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Veteran novelist Fumio Niwa, whose works depicted modern life and historic Buddhist monks, died of pneumonia early Wednesday morning at his home in Musashino, western Tokyo, his family said. He was 100.

Niwa dedicated his literary career to writing about modern life from the 1930s until after World War II. But after turning 60, he also wrote novels with religious themes, including “Shinran” in 1969 and “Rennyo” in 1982-1983. Shinran was a noted Japanese Buddhist monk in the 12th-13th centuries and Rennyo was a monk in the 15th century.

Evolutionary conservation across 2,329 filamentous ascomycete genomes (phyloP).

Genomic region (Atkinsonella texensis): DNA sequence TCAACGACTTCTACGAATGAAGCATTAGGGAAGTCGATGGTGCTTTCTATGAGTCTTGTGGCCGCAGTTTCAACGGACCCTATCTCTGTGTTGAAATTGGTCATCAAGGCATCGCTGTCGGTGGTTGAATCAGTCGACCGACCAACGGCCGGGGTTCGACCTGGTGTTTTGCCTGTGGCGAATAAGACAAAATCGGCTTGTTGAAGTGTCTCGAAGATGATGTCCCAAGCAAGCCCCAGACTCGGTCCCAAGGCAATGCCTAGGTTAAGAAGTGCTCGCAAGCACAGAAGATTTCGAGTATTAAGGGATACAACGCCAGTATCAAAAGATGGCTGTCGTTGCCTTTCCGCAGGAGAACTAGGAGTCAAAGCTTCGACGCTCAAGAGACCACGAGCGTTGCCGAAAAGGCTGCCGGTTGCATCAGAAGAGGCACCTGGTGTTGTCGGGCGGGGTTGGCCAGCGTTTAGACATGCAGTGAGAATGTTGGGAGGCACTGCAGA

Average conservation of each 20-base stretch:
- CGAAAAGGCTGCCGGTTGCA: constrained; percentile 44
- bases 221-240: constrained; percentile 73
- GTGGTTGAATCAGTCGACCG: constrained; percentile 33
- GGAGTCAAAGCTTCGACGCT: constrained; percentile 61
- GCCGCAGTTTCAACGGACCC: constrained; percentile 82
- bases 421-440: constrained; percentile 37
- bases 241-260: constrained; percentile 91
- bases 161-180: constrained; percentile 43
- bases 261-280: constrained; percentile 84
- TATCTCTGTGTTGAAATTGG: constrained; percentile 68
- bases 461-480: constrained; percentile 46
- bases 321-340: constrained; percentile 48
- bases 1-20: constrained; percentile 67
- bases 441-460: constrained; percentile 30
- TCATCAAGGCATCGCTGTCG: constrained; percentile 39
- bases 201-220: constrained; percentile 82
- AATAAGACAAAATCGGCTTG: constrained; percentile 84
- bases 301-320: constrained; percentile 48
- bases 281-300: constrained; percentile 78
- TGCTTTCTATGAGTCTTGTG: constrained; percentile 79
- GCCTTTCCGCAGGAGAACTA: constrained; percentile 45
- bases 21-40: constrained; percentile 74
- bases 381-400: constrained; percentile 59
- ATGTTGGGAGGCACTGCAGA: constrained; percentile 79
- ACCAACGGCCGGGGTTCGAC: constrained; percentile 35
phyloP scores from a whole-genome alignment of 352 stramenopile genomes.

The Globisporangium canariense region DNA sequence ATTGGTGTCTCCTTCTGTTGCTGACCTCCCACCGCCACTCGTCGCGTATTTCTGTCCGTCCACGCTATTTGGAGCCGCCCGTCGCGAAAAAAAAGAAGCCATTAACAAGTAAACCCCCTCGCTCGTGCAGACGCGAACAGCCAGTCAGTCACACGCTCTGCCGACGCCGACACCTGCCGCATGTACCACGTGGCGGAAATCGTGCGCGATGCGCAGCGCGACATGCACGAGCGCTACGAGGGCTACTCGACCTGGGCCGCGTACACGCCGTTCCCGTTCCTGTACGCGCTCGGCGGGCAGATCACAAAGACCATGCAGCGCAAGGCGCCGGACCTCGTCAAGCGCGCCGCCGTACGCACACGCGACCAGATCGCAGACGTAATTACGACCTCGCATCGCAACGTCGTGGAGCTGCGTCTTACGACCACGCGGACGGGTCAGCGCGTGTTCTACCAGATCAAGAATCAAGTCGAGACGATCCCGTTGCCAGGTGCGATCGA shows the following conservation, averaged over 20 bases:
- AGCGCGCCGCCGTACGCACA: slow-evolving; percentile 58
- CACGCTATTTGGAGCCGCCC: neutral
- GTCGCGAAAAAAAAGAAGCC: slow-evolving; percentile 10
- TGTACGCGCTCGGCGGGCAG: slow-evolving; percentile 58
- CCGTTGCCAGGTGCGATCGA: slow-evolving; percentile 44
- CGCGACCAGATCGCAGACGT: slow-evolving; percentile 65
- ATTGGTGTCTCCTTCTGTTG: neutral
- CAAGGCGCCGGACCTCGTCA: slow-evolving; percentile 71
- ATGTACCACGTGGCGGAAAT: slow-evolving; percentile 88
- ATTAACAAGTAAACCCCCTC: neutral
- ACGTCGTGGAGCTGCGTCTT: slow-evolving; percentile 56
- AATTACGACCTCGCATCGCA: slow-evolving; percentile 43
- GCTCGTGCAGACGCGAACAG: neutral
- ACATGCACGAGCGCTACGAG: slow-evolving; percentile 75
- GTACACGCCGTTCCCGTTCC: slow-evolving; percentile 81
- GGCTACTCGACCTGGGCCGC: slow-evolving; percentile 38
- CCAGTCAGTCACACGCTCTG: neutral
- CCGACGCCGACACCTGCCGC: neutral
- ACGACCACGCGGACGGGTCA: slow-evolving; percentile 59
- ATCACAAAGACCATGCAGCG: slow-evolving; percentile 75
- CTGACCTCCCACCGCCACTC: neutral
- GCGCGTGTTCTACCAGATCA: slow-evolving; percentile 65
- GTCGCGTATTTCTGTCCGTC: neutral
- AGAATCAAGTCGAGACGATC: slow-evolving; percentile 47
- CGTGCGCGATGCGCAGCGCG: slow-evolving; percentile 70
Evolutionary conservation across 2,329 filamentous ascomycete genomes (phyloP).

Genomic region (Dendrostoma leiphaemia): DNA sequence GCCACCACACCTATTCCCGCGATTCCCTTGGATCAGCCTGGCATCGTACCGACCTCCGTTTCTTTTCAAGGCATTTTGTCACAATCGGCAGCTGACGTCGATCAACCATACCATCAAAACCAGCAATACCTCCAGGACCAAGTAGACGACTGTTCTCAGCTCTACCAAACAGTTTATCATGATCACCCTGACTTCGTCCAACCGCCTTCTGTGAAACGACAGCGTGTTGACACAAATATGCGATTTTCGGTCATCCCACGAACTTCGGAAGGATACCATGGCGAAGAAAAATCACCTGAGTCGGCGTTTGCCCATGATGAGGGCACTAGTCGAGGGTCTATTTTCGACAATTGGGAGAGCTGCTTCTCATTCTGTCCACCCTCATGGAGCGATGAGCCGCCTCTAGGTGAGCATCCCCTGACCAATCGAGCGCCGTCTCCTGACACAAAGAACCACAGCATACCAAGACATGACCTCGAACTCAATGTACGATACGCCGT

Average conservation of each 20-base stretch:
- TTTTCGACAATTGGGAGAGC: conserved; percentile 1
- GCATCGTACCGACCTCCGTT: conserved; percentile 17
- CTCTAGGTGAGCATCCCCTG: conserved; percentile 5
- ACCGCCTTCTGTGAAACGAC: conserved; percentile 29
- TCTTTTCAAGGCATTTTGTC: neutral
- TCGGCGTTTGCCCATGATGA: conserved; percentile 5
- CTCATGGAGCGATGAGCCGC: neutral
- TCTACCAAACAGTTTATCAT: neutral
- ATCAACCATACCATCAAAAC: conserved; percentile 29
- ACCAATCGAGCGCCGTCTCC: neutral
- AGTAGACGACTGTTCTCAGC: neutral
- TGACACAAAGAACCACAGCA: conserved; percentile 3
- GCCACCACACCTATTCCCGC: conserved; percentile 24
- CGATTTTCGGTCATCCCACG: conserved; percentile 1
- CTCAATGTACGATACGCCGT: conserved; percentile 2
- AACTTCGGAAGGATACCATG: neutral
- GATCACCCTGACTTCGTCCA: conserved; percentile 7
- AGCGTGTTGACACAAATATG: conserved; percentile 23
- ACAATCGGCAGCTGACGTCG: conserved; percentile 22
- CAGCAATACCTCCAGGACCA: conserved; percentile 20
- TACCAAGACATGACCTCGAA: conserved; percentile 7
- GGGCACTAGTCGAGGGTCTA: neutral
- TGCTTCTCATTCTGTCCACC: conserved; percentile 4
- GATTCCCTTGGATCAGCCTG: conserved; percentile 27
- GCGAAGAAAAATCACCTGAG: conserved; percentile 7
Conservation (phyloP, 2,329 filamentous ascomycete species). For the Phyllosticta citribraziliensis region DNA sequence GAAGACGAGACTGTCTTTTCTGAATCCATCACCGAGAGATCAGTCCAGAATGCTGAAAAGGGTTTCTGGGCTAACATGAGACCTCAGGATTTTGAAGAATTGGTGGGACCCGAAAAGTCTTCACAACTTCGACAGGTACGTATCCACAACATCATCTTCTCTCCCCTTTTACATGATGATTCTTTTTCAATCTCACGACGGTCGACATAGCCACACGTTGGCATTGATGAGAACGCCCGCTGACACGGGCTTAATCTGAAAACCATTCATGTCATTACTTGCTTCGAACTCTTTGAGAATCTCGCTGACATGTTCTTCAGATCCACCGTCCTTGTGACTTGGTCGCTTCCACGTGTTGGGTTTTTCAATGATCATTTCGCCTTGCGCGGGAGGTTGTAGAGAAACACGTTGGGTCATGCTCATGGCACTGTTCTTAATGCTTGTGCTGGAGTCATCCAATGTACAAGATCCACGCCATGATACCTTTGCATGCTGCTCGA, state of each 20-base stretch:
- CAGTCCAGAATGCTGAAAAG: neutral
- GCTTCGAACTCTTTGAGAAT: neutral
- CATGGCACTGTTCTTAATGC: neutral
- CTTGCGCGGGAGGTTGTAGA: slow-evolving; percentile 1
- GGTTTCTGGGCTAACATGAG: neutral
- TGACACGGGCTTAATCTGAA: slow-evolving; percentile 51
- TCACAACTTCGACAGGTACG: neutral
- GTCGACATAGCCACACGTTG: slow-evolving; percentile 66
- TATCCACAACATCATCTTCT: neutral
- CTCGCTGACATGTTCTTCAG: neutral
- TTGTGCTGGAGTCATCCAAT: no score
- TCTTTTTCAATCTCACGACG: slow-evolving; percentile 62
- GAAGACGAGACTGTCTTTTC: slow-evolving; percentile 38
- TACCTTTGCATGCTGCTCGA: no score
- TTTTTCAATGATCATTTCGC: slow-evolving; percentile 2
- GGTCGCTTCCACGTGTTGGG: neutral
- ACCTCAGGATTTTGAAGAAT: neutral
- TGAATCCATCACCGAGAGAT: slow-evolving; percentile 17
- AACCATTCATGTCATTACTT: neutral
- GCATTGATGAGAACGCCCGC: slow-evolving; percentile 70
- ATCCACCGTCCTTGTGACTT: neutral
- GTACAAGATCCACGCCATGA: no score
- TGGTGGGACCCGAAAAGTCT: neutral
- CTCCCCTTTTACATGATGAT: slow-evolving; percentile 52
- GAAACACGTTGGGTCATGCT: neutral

After graduating from Waseda University, Niwa succeeded his father as the priest of a Buddhist temple in Mie Prefecture. But he left the temple for Tokyo in 1932, and later debuted in the literary circle with “Ayu” (“Sweetfish”), a short story about his parents.

His stories dealt with such topics as rich housewives and bar hostesses as well as telling stories based on his family.

One of his best-known novels is “Iyagarase no Nenrei” (“The Hateful Age”), about a wicked old woman and her family. It was published in 1947.

Niwa was regarded as a patriarch in Japanese literary circles and headed the Japan Writer’s Association for a long time. The government awarded him the Order of Culture in 1977.

His family revealed that he had been under nursing care for Alzheimer’s disease since about 1986.

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